One in three marketers aren’t fully confident in who their target customers are. Roxanne Harley, Head of Strategic Client Development, Azerion discusses how the definition of value has evolved, and brands can make the most of this new definition to get through the cost of living crisis.
The current state of the economy is making the lives of everyone more difficult every day, and this is providing the advertising industry with a significant problem.
As consumers spend less, how can brands continue to encourage people to purchase their products or services? The cost-of-living crisis, and the general economic climate, is proving to be a far bigger challenge for brands than the coronavirus pandemic. Incomes have fallen for everyone and all consumers, whatever their financial status, are having to make changes to the way they live.
Research has predicted that UK households will see their spending power cut by an average of £3,000 – or 10% – by the end of next year. This massive financial dent means that consumers are going to have to consider which of the brands, products, and services they buy are providing them with true value. And, in turn, advertisers are having to consider what value means for them as well.
The evolution of value
In advertising, value may have previously meant choosing a cheaper alternative but, in the current economic landscape, it’s now about going above and beyond the transactional media investment.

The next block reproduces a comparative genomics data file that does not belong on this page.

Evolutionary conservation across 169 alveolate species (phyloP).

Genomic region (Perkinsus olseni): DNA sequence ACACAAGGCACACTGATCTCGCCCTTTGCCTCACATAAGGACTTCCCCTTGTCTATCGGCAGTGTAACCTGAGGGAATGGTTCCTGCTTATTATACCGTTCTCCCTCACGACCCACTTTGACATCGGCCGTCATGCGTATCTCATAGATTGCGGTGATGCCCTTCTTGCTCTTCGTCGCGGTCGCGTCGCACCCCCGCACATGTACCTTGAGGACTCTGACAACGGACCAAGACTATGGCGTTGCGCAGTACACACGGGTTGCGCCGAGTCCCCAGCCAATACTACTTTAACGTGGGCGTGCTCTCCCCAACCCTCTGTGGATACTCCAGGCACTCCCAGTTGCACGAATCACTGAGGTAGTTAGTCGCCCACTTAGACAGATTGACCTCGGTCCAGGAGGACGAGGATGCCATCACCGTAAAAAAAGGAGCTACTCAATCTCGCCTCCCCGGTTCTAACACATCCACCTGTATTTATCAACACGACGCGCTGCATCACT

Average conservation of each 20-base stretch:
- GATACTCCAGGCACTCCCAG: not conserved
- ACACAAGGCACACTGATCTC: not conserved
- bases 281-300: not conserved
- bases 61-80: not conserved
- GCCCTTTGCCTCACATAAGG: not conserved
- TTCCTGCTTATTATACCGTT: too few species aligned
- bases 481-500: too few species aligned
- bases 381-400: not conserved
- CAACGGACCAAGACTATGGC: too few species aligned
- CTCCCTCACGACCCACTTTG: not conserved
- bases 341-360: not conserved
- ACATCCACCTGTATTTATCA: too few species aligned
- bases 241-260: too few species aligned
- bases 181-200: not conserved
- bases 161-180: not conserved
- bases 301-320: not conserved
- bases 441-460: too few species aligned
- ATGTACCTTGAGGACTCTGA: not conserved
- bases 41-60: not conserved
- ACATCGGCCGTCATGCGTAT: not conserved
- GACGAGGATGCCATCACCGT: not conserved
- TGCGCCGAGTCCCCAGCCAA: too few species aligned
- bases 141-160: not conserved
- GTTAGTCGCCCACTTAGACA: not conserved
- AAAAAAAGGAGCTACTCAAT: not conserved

This means not just thinking about value in terms of financial savings, but in terms of delivering the best possible advertising to consumers, with minimal wastage. It’s telling that one in three marketers* aren’t fully confident in who their target customers are.
Marketers need to start looking at the role that increasing brand awareness and driving performance have to play in delivering value for their brands. Insight and creativity should be placed at the heart of brand campaigns, with insights providing strong foundations for the campaign, and creativity serving up engaging and interesting ads to the consumer.
Meanwhile, performance advertising should be driven by focusing on the KPIs that actually matter. One way to do this would be to look beyond outdated viewability metrics, and shift focus to attention metrics, which will lead to more engaging, effective, and efficient campaigns.
Getting these two pillars right will lead to the third pillar of value, because brands are able to identify who their target customer is, and reach only these people in the right places, at the right times.
Understanding the consumer
While getting the brand, performance, and value pillars aligned is important, brands can’t afford to ignore the ongoing cost-of-living crisis in their campaign efforts.
Any messaging within an ad needs to be empathetic of the situation that consumers find themselves in, and the creative should showcase why the consumer should still be considering the brand and the value the product or service will bring to their lives, even during this difficult period.
Targeting consumers without considering their possible economic status could create a negative perception of the brand, and cause damage long beyond the crisis currently facing us. That’s why it’s imperative that brands look beyond the transactional media investment, and work out who their current consumers are, because it’s likely the financial environment would’ve altered the size or identity of a brand’s target audience.
Whatever the economic climate, brands should be doing all they can to deliver value for the consumer, not just for themselves. By considering brand, performance, and value as three key interlinked pillars, both consumers and advertisers will reap the benefits. Marketers that get it right won’t just survive the cost-of-living crisis, but flourish.
By Roxanne Harley
Head of Strategic Client Development